Donahue was the third state patrol trooper killed in the past year and a half. Trooper Jamie Jursevics was struck and killed by a drunken driver on I-25 Nov. 15, 2015, and Trooper Taylor Thyfault was struck and killed on Colorado 66 by a fleeing suspect's vehicle May 23, 2015.
Longtime friend of Donahue's, state patrol Trooper Jeff Gowin, recalled some of his favorite memories with Donahue before breaking down into tears.
Recently, Gowin was hit by a Taser in their ongoing "torture agreement" in which the two agreed to play practical jokes on each other.
"Because (Donahue) leaned over and said, 'I'm not going to do this alone am I?' "
It got the crowd laughing.
In another instance, Donahue the entertainer had a video of him slipping, sliding down a hill and catching himself on a guardrail while on a call, and he showed it to anyone who would watch.
Donahue was the first to criticize and laugh at himself, Gowin said.
"He did have his faults," Gowin said. "He was clumsy. He was stubborn."
Again, to the crowd's laughter, Gowin went on to describe his friend's loyalty and giving spirit. Mostly in the past week, he heard Donahue described as genuine.
"He really liked to share his light," Gowin said in an emotional end to his speech. "I'm going to miss you brother."
The outlets opened at 8 p.m. on Thanksgiving, Nov. 24, and remained open until 9 p.m. on Nov. 25. Entertainment included jugglers, balloon artists, music and a dance floor.
The outlets began hosting Moonlight Madness in 2007. This year's Black Friday turnout was up from 2015, a spokeswoman for the shopping center said. Although a number was not available, last year's Moonlight Madness attendance was hindered by cold temperatures and snow around the holiday, according to the spokeswoman.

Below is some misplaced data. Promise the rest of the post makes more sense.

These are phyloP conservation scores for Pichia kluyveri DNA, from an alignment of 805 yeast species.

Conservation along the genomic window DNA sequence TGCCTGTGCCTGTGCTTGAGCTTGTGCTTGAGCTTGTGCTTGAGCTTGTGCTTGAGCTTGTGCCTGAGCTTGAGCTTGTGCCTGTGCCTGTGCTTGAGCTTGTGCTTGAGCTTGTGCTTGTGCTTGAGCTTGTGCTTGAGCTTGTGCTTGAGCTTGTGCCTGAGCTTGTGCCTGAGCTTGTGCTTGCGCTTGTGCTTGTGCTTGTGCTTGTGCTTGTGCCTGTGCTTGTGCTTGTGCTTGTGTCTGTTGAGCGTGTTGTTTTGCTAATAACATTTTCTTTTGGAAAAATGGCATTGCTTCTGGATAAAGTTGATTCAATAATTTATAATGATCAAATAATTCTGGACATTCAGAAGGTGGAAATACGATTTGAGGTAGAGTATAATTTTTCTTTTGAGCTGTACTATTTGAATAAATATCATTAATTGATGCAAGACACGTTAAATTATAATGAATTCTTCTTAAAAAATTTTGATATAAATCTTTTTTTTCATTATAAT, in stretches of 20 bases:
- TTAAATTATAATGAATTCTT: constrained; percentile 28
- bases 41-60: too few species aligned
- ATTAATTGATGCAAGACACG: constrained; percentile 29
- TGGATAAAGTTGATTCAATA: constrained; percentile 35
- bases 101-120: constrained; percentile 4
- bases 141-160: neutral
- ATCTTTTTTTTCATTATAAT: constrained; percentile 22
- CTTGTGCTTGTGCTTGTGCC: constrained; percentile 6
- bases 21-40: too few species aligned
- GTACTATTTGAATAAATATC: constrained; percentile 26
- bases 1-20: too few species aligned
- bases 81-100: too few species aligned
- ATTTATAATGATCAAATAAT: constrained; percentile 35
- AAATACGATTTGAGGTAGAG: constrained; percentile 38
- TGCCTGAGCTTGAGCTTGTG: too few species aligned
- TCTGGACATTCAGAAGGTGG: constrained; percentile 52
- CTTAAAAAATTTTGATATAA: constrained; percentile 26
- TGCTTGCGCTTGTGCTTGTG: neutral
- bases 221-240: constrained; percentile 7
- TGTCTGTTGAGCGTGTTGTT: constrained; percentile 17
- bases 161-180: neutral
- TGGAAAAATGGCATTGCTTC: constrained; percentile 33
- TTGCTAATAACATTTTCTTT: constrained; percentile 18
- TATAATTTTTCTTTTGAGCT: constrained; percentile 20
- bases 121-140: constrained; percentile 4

Top-selling items this year were outerwear, shoes and bags, she said.]]>
Preliminary evidence shows Jennifer Laber died from a single self-inflicted gunshot wound and her two sons, Adam, 3, and Ethan, 5, died from a single gunshot wound each, according to Sgt. Tim Beals, of the Lone Tree Police Department.
A timeline of events released from the police department shows that Laber purchased a Glock 9mm semi-automatic handgun at about 12:30 p.m. on Nov. 29. She then picked her sons up from school between 1:30 and 2 p.m.
Officials aren't calling the case a murder-suicide, though Beals said police are not looking for any suspects.
"We just aren't ready to put that label on it yet," Beals said at a Thursday news conference.
The handgun purchased by Laber was found inside the vehicle, officials said. The manner of death for Adam and Ethan is still pending investigation by the Douglas County Coroner's Office.
"In these situations, it is so critical that we have every piece of evidence we can find," said Douglas County Coroner Jill Romann.